Closed borders leading to more dangerous street drugs: OPP

Provincial police say the closure of the Canada-U.S. border during the COVID-19 pandemic has driven up the price of illicit street drugs and driven down the quality of what is being sold in eastern Ontario.

Street-level dealers also seem to be stretching their supplies further, mixing dangerous drugs that can lead to irreversible overdoses, police say.

“We’ve seen our traffickers actual modify their ways of doing business,” said OPP Det. Const. Daniel Dubé of the major crime unit of the Ontario Provincial Police.

“They will stop [at] nothing, they will adjust.”

Dubé said that in the months since COVID-19 closed the border between New York State and Quebec, the drug trade in eastern Ontario has had to adapt.

“They are motivated by money, by profit, and they will not slow down because of [the border] measures.”

Last fall, a kilogram of cocaine could sell for between $45,000 and $50,000, he said. However, since the start of the COVID-19 pandemic, the same quantity has traded on the street for more than $70,000.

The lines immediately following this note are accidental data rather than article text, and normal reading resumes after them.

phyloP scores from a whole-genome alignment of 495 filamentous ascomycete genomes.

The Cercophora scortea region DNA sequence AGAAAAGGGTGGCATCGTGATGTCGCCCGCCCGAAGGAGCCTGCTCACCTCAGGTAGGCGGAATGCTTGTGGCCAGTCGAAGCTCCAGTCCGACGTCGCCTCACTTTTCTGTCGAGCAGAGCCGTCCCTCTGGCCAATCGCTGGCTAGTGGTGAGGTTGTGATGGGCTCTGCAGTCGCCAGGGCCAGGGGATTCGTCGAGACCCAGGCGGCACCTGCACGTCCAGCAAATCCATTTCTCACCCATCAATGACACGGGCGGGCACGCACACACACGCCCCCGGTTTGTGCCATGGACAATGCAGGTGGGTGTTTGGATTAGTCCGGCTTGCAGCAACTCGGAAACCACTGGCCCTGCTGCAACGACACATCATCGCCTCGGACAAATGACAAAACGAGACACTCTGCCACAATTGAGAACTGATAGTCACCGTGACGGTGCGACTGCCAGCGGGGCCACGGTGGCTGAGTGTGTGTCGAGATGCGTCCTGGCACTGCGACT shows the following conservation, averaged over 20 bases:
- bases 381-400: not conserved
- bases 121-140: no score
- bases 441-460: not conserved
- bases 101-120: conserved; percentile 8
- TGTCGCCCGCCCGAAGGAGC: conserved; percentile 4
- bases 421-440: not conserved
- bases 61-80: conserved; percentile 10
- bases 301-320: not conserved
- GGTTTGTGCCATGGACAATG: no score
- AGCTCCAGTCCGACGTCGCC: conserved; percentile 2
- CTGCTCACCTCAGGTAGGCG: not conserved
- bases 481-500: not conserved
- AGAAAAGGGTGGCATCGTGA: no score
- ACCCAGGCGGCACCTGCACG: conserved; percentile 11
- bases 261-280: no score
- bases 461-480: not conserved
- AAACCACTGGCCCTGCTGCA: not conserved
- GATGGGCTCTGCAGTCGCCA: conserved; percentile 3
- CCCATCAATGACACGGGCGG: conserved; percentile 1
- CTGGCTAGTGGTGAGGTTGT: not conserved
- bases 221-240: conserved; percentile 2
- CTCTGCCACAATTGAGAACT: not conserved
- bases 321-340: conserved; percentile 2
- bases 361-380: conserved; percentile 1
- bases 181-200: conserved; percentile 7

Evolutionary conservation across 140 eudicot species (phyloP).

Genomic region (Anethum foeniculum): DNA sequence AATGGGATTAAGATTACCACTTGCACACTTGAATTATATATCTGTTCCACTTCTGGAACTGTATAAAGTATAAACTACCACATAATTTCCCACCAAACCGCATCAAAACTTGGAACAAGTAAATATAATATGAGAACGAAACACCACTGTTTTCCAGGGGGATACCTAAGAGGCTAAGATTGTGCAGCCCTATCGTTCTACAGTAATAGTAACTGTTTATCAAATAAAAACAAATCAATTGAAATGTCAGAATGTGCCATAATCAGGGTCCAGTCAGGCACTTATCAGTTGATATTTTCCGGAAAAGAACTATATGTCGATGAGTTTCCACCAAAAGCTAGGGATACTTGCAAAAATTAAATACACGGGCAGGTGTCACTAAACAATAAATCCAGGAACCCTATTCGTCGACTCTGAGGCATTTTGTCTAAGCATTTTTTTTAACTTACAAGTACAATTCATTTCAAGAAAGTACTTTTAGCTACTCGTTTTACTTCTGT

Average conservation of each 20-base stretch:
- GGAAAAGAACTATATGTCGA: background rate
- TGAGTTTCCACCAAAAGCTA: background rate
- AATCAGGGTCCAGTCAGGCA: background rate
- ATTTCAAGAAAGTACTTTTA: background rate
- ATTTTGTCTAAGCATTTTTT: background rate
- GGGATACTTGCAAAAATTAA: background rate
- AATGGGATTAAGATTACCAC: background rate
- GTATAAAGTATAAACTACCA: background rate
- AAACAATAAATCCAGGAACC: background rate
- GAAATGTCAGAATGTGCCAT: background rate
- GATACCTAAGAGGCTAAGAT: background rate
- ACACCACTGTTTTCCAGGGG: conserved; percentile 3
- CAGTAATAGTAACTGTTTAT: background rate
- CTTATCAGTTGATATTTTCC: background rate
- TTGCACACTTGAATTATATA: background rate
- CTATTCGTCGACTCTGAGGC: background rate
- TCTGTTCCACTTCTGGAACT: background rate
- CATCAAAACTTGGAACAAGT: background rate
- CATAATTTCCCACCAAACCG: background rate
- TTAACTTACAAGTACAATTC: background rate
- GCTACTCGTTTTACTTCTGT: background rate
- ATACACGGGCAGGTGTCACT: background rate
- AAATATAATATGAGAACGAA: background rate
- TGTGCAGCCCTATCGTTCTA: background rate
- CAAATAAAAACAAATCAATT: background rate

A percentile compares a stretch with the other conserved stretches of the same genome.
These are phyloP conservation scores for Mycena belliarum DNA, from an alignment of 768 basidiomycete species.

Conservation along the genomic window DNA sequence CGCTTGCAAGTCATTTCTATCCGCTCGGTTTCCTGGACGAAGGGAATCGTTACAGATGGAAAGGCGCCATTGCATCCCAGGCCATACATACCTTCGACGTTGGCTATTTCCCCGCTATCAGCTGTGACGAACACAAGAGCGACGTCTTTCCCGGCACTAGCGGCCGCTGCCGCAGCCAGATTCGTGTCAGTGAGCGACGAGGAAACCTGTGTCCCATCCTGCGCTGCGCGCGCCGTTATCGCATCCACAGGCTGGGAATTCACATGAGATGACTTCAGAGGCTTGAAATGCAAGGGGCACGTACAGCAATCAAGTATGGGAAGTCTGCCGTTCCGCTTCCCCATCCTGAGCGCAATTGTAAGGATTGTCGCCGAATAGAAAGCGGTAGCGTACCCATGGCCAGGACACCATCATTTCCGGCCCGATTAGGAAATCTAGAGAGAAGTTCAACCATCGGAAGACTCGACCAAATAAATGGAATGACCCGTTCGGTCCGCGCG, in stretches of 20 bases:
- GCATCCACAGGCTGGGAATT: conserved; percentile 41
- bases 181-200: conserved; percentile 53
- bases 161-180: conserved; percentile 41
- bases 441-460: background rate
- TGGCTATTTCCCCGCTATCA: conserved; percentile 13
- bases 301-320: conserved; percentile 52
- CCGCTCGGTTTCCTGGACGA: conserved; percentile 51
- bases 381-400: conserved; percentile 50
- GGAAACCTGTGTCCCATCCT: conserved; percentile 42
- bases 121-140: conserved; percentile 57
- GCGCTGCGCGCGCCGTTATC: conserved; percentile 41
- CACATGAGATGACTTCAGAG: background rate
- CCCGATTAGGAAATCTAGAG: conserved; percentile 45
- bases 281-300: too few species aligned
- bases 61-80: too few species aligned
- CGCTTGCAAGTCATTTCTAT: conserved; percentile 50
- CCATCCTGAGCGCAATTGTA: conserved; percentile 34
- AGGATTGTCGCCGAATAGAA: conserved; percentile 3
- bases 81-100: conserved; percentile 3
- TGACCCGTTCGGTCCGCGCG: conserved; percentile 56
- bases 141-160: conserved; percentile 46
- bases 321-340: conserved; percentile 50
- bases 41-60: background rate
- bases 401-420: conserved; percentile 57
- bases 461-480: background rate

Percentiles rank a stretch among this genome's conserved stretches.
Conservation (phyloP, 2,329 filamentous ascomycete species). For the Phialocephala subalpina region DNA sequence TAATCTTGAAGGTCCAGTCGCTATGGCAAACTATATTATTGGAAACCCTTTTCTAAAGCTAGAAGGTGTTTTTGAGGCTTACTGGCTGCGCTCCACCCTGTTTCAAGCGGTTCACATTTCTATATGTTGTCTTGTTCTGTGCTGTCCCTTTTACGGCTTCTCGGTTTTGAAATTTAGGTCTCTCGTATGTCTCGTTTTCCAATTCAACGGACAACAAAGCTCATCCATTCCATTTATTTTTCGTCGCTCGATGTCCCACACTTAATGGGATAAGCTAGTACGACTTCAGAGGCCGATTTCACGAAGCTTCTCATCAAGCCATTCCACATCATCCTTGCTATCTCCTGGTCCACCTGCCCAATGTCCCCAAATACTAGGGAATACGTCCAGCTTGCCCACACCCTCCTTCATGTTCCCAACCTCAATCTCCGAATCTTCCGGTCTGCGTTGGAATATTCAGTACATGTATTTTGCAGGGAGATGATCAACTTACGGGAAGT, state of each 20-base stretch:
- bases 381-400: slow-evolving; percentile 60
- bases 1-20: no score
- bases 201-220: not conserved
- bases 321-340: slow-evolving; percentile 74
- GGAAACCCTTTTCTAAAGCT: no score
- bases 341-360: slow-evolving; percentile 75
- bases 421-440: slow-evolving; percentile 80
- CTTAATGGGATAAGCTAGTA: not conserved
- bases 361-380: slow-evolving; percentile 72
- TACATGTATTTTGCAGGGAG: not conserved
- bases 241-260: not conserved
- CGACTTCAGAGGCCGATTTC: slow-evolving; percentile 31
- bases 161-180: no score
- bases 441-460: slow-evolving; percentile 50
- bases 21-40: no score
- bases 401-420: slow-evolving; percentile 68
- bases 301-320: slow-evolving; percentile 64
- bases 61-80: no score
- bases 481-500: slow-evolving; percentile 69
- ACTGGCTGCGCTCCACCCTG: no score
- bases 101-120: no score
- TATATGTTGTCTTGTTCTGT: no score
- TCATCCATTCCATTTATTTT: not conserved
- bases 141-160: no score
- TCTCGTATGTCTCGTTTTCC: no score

The pressure the pandemic has put on supply has lowered the quality of cocaine, he said, with the purity falling from 90 per cent in pre-COVID times to 70 per cent.

Collateral effects?

When drugs make it to street level, the purity falls even more, said Dubé.

Earlier this month, the Eastern Ontario Health Unit issued a warning about the prevalence of “purple heroin” in the Cornwall, Ont., area.

“People are desperate … really taking whatever they can,” said Dr. Paul Roumeliotis, medical officer of health and CEO of the Eastern Ontario Health Unit.

In seized purple heroin samples, a drug which is normally heroin laced with fentanyl, the sedative etizolam has also turned up.

A medication from the benzodiazepine family, etizolam, or “benzos” as they are called on the street, functions as a central nervous system depressant.

Overdoses of etizolam can cause dangerously slow breathing that may lead to overdose and death.

More worryingly, since it is not an opioid, it does not respond to naloxone, the medication normally used to reverse the effect of opioid overdose.

In an email, a spokesperson for Ottawa Public Health said overdoses were a continuing problem in Ottawa, too.

“Our message,” said Roumeliotis, “is please do not use anything off the streets.”


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